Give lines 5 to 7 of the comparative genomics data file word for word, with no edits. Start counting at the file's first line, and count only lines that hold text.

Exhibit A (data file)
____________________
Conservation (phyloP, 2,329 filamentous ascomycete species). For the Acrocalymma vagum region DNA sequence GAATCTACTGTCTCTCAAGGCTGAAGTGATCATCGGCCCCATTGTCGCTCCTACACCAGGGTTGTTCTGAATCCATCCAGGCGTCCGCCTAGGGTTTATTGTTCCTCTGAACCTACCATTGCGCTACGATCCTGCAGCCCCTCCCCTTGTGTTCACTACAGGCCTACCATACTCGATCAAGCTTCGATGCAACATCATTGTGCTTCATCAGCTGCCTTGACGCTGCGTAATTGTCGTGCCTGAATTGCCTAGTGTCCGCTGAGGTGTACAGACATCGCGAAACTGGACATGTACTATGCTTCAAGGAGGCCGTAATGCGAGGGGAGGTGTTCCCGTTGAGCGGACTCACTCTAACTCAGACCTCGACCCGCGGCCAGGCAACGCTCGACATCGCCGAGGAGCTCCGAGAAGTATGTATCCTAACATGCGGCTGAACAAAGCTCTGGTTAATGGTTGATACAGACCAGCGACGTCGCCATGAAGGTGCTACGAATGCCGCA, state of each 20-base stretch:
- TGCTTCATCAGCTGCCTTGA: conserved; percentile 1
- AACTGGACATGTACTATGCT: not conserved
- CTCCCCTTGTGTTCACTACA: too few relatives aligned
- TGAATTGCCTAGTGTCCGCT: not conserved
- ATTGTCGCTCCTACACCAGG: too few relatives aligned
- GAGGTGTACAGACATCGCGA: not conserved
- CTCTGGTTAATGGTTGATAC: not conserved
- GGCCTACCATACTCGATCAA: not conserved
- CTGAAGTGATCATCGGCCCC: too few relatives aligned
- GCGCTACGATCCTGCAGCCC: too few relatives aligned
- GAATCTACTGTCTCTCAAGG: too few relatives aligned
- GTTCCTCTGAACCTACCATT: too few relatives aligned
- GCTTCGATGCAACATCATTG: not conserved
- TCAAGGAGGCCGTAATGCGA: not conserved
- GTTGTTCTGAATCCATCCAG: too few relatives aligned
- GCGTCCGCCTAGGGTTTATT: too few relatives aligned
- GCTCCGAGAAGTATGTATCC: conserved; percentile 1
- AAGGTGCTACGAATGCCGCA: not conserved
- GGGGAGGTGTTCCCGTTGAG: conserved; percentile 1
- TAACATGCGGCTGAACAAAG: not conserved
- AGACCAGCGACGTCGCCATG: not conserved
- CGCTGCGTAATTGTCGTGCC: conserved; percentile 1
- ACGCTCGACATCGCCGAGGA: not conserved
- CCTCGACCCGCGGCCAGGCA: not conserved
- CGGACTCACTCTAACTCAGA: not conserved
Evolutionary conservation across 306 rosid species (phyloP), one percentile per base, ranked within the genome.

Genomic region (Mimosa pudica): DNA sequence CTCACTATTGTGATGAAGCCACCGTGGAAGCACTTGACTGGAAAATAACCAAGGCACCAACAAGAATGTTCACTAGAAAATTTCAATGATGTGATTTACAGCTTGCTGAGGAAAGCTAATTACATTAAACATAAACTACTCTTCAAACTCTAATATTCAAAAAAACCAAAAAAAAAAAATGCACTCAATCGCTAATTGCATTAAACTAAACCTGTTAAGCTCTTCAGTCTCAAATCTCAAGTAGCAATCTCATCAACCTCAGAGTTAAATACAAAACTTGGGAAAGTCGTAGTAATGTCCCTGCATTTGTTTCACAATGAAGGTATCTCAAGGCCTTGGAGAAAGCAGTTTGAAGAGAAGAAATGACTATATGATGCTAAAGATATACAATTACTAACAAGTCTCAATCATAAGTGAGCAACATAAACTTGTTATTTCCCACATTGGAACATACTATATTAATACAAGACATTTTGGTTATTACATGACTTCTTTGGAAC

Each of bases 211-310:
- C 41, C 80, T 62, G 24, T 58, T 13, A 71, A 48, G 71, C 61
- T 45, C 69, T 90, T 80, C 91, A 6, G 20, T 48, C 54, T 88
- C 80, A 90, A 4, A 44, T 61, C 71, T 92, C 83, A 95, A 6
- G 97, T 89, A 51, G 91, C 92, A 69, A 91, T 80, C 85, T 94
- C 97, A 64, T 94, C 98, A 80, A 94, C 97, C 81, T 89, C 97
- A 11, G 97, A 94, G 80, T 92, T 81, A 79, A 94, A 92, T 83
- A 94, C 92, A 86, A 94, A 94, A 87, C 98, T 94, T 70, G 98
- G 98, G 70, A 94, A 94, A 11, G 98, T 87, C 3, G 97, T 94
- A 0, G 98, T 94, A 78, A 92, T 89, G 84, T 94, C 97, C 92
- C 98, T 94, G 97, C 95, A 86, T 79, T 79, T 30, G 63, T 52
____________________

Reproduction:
- TGAATTGCCTAGTGTCCGCT: not conserved
- ATTGTCGCTCCTACACCAGG: too few relatives aligned
- GAGGTGTACAGACATCGCGA: not conserved